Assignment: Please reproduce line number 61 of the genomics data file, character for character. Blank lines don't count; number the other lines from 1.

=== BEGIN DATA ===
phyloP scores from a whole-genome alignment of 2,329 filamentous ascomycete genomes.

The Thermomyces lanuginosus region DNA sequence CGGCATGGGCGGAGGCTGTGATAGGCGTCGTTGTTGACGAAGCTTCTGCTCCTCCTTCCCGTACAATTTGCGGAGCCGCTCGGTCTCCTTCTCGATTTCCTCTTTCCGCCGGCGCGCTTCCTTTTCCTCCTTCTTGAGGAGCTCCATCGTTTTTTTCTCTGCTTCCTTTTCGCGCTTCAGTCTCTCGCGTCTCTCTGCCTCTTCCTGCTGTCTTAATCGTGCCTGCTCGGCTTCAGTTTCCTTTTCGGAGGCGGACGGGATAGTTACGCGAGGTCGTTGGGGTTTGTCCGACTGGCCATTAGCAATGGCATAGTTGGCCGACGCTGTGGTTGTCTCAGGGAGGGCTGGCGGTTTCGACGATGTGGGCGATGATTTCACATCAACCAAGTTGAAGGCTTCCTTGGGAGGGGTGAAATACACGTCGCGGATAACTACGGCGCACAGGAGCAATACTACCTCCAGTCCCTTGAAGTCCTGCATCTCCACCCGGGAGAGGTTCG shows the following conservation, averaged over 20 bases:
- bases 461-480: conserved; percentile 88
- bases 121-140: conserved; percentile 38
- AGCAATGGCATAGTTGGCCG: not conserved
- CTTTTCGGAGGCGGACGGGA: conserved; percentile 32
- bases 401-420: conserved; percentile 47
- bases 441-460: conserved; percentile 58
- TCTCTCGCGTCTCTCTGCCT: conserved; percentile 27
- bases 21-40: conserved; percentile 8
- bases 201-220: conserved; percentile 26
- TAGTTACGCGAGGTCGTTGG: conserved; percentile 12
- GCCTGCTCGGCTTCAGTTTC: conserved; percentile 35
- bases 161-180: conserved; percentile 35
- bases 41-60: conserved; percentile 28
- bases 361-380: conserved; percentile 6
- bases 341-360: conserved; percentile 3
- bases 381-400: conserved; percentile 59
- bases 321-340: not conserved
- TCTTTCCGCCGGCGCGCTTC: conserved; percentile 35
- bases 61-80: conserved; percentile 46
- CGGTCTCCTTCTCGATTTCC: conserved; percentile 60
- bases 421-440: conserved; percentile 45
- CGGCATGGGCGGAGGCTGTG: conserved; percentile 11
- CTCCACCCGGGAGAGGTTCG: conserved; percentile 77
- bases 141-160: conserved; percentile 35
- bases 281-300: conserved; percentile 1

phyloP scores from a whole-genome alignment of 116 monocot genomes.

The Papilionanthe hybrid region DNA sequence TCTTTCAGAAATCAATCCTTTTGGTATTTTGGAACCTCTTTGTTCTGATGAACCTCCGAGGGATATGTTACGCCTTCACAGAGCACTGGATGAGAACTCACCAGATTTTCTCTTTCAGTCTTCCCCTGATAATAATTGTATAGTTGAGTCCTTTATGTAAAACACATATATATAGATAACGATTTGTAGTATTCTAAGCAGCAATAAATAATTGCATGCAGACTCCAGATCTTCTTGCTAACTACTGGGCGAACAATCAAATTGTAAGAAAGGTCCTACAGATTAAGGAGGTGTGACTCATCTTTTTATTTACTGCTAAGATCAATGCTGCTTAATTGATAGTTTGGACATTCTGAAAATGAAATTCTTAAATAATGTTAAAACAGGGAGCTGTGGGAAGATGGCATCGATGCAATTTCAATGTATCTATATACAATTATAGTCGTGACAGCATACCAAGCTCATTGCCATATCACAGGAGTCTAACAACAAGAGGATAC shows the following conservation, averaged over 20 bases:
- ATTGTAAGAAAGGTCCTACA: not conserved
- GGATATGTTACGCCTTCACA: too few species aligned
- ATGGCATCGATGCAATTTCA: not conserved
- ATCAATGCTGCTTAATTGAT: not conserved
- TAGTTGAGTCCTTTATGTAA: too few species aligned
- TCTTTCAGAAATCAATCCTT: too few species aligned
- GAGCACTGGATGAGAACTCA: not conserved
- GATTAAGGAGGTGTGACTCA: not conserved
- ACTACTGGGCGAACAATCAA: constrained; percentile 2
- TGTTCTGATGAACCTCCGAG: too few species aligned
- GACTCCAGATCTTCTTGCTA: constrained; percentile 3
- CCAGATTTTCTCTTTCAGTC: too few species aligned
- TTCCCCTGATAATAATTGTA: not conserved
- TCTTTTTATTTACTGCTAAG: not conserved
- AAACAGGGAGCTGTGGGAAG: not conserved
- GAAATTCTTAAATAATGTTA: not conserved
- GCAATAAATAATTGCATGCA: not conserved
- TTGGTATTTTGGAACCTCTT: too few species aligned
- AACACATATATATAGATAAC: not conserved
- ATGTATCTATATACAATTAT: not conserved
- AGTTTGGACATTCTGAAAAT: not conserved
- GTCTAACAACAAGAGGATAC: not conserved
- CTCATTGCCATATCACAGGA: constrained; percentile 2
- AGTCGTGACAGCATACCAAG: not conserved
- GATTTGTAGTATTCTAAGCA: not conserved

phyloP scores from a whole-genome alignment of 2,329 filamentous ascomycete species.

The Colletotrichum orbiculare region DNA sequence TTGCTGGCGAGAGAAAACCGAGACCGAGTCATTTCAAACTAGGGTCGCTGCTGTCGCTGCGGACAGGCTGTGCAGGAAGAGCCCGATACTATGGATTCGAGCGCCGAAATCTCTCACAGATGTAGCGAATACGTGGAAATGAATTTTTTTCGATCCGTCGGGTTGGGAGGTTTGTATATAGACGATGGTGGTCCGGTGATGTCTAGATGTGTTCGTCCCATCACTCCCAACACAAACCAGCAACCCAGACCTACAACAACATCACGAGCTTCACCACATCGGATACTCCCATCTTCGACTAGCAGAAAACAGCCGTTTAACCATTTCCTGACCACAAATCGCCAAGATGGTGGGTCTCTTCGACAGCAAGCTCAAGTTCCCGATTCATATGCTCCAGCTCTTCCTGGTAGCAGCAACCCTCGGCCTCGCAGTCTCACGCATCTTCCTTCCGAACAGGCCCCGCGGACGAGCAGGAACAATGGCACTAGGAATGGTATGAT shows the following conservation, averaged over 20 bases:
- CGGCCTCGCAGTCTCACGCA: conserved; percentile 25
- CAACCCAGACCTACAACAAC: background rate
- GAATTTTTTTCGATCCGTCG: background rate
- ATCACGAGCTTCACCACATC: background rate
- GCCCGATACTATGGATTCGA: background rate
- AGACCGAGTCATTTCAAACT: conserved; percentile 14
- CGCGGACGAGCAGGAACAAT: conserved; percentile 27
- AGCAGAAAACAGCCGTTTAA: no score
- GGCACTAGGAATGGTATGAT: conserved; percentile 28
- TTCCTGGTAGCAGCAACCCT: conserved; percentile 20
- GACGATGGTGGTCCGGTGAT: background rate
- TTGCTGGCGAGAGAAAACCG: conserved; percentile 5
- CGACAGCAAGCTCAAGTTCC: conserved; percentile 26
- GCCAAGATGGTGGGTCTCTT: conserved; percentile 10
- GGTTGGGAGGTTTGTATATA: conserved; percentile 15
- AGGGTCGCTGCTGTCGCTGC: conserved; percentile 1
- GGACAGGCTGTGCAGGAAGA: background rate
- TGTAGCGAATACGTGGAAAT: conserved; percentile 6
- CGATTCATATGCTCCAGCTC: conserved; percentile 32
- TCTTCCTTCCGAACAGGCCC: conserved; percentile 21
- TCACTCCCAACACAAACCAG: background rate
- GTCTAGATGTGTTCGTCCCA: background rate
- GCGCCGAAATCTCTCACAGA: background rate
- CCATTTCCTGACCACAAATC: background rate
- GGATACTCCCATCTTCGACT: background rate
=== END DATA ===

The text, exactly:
- GCCCGATACTATGGATTCGA: background rate